In addition, we worked closely with the relation manager to make sure that we were not in violation  of any of their policies or marketing guidelines. We had her review our Press Release and marketing materials to make sure we were not in violation of any policies and would not ruin our chances of potentially getting selected as an editors pick or app of the week.

Plan for the Worse Case Scenario but hope for the best based on submission to live timeline!

It can take anywhere from 3 – 17 days to get your app live once it is submitted. If you are doing a major launch or marketing push around your app, go through the app review process. If you have tested and know that your app is bug free you can sometimes help expedite the process by contacting Apple directly via the Contact Us form in iTunes Connect. This isn’t a guarantee, but I’ve been told it can help.

The best practice is to submit the app early and if you have a specific launch date/deadline request that your app is removed from the store until the day of launch.  This is what we did at Decide, and it was helpful because even going through the review process directly with the Apple Development manager it still took 5 days from the point of submission for our app to appear within iTunes. The problem we faced, was that our app was live 2 days prior to our PR embargo date, so we had to go into our iTunes account and make the app unavailable as to not break our own embargo. Then about an hour before our embargo released on day of launch we went back into iTunes and make the app available.  There are some risks involved with this because it does mean that once you reactive your app in iTunes it can take anywhere from an hour to several days for the app to appear. We were very fortunate that it took about an hour for the page with our app to go live, and then it took an additional 4-5 hours for our app to appear in iTunes searches. It’s good to understand the risks and each company should individually weigh the risks involved of potentially not having the app available if you are doing an embargoed launch.

Some companies will submit a not so perfect version of the their app and then a few days later submit an app update. You can do this, however take into consideration that everytime you update your app (in any way, whether it be code, the description, etc) that any ratings you’ve received will be reset to 0. Higher app ratings are an important factor about where you rank within iTunes search algorithm and in the store. I would be cautious about pushing too many updates because it will make it very difficult to maintain great rankings unless you have an amazing following.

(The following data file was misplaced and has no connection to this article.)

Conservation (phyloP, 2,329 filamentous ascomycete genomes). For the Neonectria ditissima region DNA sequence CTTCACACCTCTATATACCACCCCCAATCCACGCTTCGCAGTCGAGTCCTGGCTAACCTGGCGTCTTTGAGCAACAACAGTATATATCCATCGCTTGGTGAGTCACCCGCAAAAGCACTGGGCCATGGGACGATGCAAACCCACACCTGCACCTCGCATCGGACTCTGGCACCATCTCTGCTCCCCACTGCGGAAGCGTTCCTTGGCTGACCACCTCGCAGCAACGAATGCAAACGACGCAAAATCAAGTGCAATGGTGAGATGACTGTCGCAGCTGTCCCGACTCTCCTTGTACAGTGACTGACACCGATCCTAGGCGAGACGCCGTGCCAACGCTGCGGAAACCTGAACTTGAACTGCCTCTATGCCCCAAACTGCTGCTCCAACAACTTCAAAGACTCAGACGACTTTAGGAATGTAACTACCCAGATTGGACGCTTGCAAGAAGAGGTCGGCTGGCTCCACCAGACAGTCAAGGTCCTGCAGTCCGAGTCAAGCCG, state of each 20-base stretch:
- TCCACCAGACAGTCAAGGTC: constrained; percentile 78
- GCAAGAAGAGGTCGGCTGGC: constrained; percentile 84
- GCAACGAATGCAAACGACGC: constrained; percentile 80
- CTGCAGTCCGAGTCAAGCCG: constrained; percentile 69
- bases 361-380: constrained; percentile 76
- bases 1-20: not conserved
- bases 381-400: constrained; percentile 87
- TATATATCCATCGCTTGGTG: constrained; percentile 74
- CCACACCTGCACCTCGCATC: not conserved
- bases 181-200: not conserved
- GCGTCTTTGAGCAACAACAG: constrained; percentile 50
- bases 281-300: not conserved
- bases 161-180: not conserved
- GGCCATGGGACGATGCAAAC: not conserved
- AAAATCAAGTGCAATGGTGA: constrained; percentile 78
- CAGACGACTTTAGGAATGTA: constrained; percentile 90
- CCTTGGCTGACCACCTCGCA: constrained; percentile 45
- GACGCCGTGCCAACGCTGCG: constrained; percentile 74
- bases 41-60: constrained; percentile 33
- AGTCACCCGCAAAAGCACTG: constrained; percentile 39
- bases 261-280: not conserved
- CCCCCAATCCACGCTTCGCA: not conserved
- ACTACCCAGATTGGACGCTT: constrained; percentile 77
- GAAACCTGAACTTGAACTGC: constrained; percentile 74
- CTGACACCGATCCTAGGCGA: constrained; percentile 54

Use SEO Best Practices for Choosing Keywords and Writing your App Title & Description

Do your research in advance of what keywords you want your app to rank for and prioritize them accordingly. You get ~50 characters for keyword selection.

You can change your keywords, title, description in the future, but note that if you do it will reset any ratings that your app has received. A key thing to note is that once have selected your App name it cannot be changed! Select carefully and wisely.

iTunes is a strange and odd beast and its search functionality doesn’t work like regular search engines. If you optimize for the singular form of a word, e.g. Shop, you will also appear for canonical versions, e.g. Shopper, Shopping, Shops. However this does *not* work in the reverse. If you choose the keyword “shopping” your app will not rank or appear for the term Shop.

iTunes does appear to weight your app name more strongly than other factors, so make sure that your brand is first and foremost within your app name.

Put your selected keywords in order of importance, and make sure that they are in the Title and the first 170 characters of your Description.

Okay. So there it is the basics of pre-launch from the perspective of working with an Engineering Team/Developer/PM. The next article will cover marketing best practices launching an iPhone app. Stay Tuned!